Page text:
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Plan Now for Teal

Plan Now For Teal

Waterfowlers know that the best hunting occurs late in the year when the weather is nasty, and birds are piling in from the north. But we can’t wait until then. Most take advantage of early teal to scratch the itch. When hunters talk about early-season teal hunting, they typically refer to blue-winged teal. Many blue-winged teal nest in the Prairie Pothole Region of South and North Dakota and the Canadian prairies.

Blue-wings are late-summer and early-autumn migrants. Over 5 million blue wings leave their breeding grounds in August and continue migrating through September and October. Their wintering grounds include southern California, southern Texas, the Gulf Coast, the Atlantic Coast, the Caribbean, and South America.

The green-wing teal typically nests only in Canada, Alaska, and some northern portions of the United States. Greenwings migrate much later than blue wings and are much hardier birds. Most of us recall shooting green-wing teal in a November blizzard or when ice threatens to end the season. So, when discussing early-season teal, we generally talk about blue-winged teal.

Surprisingly, blue-wing and green-wing teal are not closely related. Green wings belong to the genus Anas, which includes mallards, pintails, and black ducks. Blue wings belong to the genus Spatula and are more closely related to shovelers. Green-wing teal offers some early-season opportunities in certain areas, but hunters target predominantly early migrating blue-wings in the early September season.

Blue-winged teal have definite habitat preferences. Blue-wings love shallow water and mud flats where they can eat seeds and invertebrates. You’ll find blue-wings yearly on shallow estuaries and bays, but just as often, you’ll find concentrations of teal on sheet water and seasonal floodings and ponds that weren’t there the year before. Teal abundance is directly related to late summer and early fall rainfall. Because these here-today-gone-tomorrow water sources are very seasonal, scouting is paramount.

It pays to keep an eye on the weather map when scouting. If you’re experiencing a wet summer, expand your search to find more temporary water sources teal may have discovered. Otherwise, concentrate your scouting efforts on known estuaries, bays, and permanent lakes and ponds when water is scarce.

Keep an eye on the weather map for early-season cold fronts that could trigger migrations. Take advantage of tools like the DU Waterfowl Migration Map . “We will see migration map posts increase dramatically in September as people begin noticing the first flights of bluewings moving south,” says DU Web Director Anthony Jones. “If you are seeing these early migrants, submit a report, and see if another report is submitted south of your location in a couple days.” A front may push birds already there out or bring new ones in. Scout relentlessly because you can never have too many spots to fall back on.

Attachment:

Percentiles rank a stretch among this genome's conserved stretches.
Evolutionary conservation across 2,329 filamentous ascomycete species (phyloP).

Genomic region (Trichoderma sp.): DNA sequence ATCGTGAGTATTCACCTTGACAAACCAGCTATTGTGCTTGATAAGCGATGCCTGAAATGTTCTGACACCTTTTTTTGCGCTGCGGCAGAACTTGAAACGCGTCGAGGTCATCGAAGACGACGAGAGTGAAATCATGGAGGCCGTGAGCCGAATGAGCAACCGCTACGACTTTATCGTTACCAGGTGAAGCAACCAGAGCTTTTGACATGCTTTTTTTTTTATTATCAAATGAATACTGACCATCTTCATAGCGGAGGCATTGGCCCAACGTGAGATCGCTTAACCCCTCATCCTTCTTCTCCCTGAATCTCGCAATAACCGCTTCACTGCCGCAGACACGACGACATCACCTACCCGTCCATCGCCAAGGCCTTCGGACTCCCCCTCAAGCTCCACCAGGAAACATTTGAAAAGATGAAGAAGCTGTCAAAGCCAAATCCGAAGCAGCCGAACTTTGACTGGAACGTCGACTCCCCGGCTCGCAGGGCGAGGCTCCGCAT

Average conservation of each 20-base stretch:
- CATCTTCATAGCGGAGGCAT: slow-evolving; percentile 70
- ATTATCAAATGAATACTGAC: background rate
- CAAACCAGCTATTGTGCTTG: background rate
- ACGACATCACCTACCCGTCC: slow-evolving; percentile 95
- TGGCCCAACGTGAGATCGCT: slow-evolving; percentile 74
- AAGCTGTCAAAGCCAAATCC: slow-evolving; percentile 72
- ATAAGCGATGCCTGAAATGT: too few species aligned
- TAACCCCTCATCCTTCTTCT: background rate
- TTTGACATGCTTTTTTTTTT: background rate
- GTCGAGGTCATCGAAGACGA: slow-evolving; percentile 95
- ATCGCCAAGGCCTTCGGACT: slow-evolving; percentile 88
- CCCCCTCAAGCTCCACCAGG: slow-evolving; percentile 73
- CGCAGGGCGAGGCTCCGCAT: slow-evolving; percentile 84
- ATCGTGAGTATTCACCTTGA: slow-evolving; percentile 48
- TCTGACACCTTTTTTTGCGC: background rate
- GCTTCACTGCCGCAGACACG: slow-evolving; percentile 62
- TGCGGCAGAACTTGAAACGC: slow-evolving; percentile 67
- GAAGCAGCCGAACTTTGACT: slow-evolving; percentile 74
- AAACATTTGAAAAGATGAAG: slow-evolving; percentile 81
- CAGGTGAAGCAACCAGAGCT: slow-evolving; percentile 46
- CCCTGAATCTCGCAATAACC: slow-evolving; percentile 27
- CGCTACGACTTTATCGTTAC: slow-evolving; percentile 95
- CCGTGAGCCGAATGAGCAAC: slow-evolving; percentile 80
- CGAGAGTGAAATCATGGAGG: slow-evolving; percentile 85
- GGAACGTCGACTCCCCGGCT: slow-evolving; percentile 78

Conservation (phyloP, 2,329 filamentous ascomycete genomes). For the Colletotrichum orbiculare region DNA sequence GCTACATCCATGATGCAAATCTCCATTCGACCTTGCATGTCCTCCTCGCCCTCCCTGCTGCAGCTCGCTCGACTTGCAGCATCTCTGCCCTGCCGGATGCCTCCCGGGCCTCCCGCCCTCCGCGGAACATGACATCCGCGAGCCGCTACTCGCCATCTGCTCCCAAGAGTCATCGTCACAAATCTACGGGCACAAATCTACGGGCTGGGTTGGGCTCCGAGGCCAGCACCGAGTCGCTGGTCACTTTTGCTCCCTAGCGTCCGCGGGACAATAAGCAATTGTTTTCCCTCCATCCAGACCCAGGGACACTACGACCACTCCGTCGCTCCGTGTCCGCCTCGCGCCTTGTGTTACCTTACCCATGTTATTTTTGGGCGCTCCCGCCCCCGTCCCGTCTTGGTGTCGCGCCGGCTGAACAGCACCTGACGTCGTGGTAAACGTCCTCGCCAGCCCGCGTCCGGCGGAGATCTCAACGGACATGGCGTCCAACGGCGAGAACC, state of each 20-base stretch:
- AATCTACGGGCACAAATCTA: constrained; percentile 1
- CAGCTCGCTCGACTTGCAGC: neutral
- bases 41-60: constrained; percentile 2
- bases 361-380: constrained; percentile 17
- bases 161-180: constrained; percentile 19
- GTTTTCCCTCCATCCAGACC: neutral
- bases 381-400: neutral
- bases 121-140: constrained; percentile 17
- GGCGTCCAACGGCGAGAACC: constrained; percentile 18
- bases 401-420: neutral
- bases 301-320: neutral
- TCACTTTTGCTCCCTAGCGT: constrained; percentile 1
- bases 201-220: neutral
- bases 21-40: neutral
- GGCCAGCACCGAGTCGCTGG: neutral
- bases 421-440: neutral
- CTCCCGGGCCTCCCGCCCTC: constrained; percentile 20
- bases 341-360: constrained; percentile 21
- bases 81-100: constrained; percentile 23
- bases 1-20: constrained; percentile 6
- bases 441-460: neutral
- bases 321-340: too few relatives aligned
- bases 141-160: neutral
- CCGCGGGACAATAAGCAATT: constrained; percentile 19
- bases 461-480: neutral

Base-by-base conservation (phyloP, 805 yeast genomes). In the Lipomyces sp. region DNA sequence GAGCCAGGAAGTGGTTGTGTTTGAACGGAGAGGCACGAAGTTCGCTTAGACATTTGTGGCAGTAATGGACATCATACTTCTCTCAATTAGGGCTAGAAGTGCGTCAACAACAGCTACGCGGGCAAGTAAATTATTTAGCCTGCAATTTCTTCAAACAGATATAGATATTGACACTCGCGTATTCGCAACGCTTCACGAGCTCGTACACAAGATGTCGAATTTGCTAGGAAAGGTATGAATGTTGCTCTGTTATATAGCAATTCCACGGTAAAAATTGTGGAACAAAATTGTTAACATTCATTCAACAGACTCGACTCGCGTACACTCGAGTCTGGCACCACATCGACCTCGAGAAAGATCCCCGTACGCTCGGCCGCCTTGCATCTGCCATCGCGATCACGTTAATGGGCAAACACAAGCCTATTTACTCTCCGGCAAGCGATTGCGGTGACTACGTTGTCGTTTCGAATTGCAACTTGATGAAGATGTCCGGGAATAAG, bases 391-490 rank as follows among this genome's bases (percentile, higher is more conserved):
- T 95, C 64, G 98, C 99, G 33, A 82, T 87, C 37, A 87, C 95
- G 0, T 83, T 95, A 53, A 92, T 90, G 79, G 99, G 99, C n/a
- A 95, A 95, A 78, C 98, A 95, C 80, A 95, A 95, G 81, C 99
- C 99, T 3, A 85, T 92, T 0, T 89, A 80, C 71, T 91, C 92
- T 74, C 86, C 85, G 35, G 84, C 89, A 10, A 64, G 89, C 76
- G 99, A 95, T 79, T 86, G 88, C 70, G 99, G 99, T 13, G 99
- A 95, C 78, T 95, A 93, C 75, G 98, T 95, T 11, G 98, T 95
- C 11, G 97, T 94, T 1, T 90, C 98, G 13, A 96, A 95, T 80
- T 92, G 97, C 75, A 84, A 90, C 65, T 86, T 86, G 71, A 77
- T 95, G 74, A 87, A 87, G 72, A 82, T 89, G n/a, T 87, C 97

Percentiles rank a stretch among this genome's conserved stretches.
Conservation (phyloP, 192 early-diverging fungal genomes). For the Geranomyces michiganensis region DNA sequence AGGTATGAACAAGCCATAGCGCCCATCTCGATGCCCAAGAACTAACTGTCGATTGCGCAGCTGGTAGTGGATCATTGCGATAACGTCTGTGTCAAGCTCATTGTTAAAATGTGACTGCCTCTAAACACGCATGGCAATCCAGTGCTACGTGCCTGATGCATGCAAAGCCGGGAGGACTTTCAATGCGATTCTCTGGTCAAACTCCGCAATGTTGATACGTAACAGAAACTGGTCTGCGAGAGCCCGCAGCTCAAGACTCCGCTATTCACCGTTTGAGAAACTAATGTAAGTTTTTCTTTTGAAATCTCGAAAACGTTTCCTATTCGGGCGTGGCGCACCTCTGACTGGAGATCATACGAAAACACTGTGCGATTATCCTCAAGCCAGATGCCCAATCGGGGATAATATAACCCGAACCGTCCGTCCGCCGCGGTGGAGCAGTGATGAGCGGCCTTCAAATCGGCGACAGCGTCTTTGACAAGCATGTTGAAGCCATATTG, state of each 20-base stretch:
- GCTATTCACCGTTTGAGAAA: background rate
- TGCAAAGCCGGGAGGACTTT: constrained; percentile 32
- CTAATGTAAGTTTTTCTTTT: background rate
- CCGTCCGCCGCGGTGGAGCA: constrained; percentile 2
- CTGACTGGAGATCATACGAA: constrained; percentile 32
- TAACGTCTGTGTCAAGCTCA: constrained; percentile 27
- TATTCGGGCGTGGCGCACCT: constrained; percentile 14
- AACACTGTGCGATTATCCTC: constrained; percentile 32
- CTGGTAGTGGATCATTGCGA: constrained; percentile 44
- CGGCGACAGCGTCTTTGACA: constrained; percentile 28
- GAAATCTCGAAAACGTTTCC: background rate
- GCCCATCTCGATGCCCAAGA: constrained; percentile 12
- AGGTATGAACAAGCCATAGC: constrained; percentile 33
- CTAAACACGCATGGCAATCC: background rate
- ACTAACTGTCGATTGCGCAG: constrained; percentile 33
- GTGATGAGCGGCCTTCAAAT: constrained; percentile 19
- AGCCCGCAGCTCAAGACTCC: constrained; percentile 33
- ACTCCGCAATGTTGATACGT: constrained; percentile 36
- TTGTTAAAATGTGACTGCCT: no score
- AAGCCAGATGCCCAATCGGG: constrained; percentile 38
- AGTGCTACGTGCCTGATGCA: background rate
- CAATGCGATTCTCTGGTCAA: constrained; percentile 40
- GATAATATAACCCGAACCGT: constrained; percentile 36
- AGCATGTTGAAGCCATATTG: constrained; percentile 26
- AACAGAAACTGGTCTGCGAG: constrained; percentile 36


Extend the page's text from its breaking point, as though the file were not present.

Teal will pitch in to just about any decoy spread, but you can hedge your bet using life-like teal decoys. A good plan would be to buy a couple dozen Hardcore Rugged Series Green-Wing Teal  Floaters (www.hardcorewaterfowl.com/products/rugged-series-green-winged-teal-floater-decoys) or Hardcore Rugged Series Blue-Wing Teal Floaters.  Migrating bluewings are still in eclipse plumage until they reach their wintering grounds, so the dull-colored hens are perfect for the early season. Teals also like to hang out with coots, so a few coot decoys in your spread can be the ideal confidence decoys.

Plan Now For Teal

The Hardcore Rugged Series Teal line epitomizes the company’s dedication to providing quality products. With their cutting-edge Fowl Flex Technology, these one-piece decoys are virtually indestructible, ensuring they stand the test of time. The true-to-life paint schemes and superior feather detail combined with the WhaleTail™ Keel guarantee lifelike movement will have early-season bluewings committing suicide. Rig the decoys with Texas-style anchors to quickly deploy a spread in the shallows that teal typically frequent.

Some savvy hunters swear by spinning-winged decoys for early-season teal. Others don’t. It can’t hurt. If teal bomb your spread with the spinners out, leave ‘em. If not, it’s easy to pull them.

Calling teal can seal the deal. Hen teals make a fast, shrill call that is a series of three to five calls that sound like the duck is laughing. The first note receives the most emphasis, with the subsequent calls trailing off quickly. Drake bluewings peep and whistle. Their call can be imitated with a pintail/widgeon whistle. Several manufacturers like Buck Gardner, Haydel, Primos, and others make calls specifically for teal.